Music Video Weekend: “The Dark End of the Street”

I usually begin these things with approximately the same sentence: I’ve been listening to this song all week, and I see no reason to change that pattern now.

“The Dark End of the Street,” written by Chips Moman and Dan Penn, has been covered by many talented musicians, including Ry Cooder, Richard and Linda Thompson, Bruce Springsteen, Eva Cassidy, Linda Rondstadt, Gregg Allman, Elvis Costello, The Eels, Porter Wagoner and Dolly Parton, Gary Stewart, The Flying Burrito Brothers, Percy Sledge, Cat Power and more. I love how a song is in no way an immutable object, but a thing that lives and transforms in the breath of each performer; “song” exists somewhere in that shared distance between the musician and the written tune.

Which version is the best? It’s hard to go against Percy Sledge; unfortunately, no quality Youtube renditions exist. At the same time, there’s nothing like the 1967 soul original (#10 on the R&B charts!), as sung by James Carr:

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At the dark end of the street
that is where we always meet
hiding in shadows where we don’t belong
living in darkness, to hide alone

You and me, at the dark end of the street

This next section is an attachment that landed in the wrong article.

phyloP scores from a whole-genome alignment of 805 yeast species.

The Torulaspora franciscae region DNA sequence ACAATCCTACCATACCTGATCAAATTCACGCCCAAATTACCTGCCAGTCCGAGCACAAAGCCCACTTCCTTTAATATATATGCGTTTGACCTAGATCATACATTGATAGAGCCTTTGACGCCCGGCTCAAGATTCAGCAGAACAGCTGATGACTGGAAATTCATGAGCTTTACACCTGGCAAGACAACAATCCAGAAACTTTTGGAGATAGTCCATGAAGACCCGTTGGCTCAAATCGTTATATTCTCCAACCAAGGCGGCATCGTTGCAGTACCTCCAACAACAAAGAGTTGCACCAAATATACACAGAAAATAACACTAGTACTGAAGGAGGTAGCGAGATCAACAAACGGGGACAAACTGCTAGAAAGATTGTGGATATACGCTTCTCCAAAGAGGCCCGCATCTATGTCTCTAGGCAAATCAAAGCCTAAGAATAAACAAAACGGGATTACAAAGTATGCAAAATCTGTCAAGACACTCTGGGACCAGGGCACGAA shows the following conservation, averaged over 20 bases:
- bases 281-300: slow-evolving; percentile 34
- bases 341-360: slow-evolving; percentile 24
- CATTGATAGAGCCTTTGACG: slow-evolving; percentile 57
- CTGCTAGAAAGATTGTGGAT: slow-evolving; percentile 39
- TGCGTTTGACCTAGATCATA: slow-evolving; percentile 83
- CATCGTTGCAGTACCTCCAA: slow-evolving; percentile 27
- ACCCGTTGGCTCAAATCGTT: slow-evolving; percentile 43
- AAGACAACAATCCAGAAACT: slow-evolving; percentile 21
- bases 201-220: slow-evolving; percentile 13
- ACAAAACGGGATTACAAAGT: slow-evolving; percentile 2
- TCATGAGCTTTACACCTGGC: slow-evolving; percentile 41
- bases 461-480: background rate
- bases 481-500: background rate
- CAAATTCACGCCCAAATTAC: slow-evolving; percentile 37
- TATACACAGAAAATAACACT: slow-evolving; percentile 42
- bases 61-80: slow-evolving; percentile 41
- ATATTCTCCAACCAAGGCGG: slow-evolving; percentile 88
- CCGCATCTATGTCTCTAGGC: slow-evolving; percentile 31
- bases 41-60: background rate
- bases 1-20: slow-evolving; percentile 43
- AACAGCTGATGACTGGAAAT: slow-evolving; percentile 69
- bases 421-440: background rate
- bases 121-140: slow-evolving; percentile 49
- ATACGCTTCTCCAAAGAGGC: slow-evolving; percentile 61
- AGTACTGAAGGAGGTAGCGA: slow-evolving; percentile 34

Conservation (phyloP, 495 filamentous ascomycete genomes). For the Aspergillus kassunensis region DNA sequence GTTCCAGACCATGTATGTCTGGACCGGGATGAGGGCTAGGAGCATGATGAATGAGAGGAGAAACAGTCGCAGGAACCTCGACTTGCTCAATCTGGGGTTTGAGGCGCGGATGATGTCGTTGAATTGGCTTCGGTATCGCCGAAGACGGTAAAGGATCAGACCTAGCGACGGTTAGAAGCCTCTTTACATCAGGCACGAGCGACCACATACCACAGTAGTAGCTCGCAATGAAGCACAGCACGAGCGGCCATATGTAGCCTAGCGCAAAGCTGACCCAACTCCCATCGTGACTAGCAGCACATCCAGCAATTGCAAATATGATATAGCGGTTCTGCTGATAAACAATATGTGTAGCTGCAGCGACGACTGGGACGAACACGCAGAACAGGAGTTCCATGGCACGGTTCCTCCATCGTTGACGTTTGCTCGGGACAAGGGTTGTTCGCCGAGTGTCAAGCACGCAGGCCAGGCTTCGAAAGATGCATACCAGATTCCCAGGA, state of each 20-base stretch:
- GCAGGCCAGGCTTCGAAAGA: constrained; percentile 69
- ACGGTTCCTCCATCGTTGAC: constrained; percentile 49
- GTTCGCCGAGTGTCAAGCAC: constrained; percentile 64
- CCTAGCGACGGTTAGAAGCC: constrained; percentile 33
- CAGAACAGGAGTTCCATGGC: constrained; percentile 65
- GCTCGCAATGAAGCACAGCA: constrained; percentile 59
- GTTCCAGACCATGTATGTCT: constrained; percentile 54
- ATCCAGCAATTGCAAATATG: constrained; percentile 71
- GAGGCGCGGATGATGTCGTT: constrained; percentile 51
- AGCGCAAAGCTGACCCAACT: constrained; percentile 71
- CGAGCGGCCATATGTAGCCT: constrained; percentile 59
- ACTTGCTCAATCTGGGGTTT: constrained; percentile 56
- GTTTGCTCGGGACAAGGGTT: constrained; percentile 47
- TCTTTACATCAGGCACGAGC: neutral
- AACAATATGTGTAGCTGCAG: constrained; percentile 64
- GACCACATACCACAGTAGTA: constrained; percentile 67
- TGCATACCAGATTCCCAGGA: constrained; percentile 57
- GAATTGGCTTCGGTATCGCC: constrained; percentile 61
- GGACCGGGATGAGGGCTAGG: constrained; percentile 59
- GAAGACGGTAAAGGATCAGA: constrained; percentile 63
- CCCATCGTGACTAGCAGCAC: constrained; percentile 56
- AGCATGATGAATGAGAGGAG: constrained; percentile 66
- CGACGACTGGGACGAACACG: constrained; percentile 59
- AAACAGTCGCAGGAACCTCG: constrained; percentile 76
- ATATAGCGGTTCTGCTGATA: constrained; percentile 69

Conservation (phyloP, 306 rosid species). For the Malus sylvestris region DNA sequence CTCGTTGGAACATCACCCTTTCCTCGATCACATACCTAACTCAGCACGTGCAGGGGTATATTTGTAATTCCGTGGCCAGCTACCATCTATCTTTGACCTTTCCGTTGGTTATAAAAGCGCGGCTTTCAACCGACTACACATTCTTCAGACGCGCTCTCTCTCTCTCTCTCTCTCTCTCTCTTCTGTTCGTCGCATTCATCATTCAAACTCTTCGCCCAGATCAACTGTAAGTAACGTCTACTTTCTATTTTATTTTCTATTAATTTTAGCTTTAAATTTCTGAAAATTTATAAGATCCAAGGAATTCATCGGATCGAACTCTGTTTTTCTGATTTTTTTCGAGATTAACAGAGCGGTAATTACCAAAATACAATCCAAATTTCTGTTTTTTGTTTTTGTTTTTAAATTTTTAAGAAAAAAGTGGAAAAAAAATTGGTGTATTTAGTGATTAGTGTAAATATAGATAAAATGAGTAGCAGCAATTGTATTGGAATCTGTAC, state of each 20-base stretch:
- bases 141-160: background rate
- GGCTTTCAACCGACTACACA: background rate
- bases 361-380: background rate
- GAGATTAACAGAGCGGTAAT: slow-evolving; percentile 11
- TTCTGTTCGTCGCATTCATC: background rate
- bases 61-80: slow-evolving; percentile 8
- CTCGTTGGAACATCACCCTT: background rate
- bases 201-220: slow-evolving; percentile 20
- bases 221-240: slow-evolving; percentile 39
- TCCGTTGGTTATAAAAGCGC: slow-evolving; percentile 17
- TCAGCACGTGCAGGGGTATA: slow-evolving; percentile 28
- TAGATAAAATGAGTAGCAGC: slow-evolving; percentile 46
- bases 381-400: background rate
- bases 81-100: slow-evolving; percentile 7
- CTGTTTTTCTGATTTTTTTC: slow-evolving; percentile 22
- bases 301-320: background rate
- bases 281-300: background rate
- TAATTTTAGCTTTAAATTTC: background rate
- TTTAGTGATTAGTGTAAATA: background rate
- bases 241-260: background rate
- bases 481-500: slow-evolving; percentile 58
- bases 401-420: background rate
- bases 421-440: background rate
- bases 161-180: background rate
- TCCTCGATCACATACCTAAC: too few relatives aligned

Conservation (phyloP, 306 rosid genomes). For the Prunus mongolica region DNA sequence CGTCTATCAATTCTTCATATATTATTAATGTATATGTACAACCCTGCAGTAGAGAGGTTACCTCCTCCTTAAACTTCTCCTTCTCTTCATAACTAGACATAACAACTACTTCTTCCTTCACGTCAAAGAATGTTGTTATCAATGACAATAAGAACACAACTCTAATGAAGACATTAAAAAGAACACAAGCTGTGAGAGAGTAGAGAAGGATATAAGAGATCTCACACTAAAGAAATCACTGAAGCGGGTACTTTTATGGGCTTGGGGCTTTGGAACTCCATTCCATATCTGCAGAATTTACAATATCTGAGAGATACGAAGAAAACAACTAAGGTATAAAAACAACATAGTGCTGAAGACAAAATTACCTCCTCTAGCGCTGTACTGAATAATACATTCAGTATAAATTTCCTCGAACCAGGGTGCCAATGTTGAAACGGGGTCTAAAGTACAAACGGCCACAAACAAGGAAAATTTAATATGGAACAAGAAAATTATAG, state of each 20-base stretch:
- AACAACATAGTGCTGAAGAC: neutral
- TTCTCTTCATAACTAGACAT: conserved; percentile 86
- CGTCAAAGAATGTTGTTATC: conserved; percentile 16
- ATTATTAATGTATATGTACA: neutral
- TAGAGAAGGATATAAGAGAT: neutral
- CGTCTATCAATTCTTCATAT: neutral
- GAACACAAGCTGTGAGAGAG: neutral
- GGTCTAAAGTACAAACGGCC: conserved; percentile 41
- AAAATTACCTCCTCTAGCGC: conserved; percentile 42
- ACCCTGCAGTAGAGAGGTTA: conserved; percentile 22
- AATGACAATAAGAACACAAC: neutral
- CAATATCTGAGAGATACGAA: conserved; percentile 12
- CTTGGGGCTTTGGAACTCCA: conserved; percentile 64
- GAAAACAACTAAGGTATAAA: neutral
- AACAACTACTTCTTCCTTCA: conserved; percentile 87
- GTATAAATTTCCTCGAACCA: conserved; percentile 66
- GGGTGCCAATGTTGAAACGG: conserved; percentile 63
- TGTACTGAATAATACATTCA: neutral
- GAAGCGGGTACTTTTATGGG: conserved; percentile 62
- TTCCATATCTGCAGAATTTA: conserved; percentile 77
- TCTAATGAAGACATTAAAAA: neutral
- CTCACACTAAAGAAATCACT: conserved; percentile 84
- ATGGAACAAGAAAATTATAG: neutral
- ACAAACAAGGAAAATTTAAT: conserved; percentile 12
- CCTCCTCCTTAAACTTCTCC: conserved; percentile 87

You and me

I know a time is gonna take it’s toll
we have to pay for the love we stole
It’s a sin and we know it’s wrong
Oh, our love keeps going on strong

Steal away to the dark end of the street
You and me

They gonna find us, they gonna find us
They gonna find us love someday

You and me, at the dark end of the street
You and me

When the daylight all goes around
And by chance we’re both down the town
Please meet, just walk, walk on by
Oh, darling, please don’t you cry

You and me, at the dark end of the street
You and me

Obviously, it’s a cheating song — or more appropriately, “a cheatin’ song” — one of the rich sub-categories in the songwriting tradition. You’ve got everything you need in one troubled broth: darkness, betrayal, lust, and guilt.

I find there’s nothing quite like hearing the song’s author give it a go, even if that person is not technically a great, or even a good, singer. Because technique will forever pale compared to from-the-gut emotion. Check out Dan Penn (co-writer of the tune), accompanied by legendary “road warrior” Spooner Oldham:

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Here a young Ry Cooder lets his slide guitar carry the emotion:

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These examples could go on forever, but let’s conclude with the resurgent Peter Green, blues hero and founding member of Fleetwood Mac, performing the song in late 2009, Hamburg, Germany:

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